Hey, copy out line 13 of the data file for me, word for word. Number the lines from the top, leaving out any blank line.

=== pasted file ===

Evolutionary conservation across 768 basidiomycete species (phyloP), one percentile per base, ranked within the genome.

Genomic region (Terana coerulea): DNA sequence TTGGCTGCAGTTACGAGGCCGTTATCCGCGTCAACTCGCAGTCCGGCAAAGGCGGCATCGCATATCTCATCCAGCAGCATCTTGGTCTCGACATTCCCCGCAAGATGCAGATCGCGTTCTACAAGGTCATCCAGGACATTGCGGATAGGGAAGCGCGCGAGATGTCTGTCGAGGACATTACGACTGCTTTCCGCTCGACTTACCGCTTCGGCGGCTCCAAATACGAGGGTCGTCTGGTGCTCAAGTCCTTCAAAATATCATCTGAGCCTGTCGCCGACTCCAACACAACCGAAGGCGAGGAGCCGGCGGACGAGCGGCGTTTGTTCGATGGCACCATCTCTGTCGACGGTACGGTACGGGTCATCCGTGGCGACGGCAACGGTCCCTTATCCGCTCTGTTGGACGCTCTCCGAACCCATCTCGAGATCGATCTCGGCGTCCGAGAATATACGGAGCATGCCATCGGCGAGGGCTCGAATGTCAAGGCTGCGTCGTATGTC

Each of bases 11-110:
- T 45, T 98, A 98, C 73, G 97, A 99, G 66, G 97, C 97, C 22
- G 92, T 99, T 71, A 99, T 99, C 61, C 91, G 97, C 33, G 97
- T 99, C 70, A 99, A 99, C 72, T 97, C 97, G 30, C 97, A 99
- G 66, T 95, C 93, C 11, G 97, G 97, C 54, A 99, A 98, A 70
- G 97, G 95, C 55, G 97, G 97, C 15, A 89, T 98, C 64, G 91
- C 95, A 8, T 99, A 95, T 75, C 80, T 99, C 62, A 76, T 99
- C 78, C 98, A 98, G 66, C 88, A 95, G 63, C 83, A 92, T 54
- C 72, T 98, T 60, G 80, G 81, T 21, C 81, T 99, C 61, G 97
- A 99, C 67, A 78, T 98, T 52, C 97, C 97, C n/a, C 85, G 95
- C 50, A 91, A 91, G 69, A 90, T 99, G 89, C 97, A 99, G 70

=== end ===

- C 50, A 91, A 91, G 69, A 90, T 99, G 89, C 97, A 99, G 70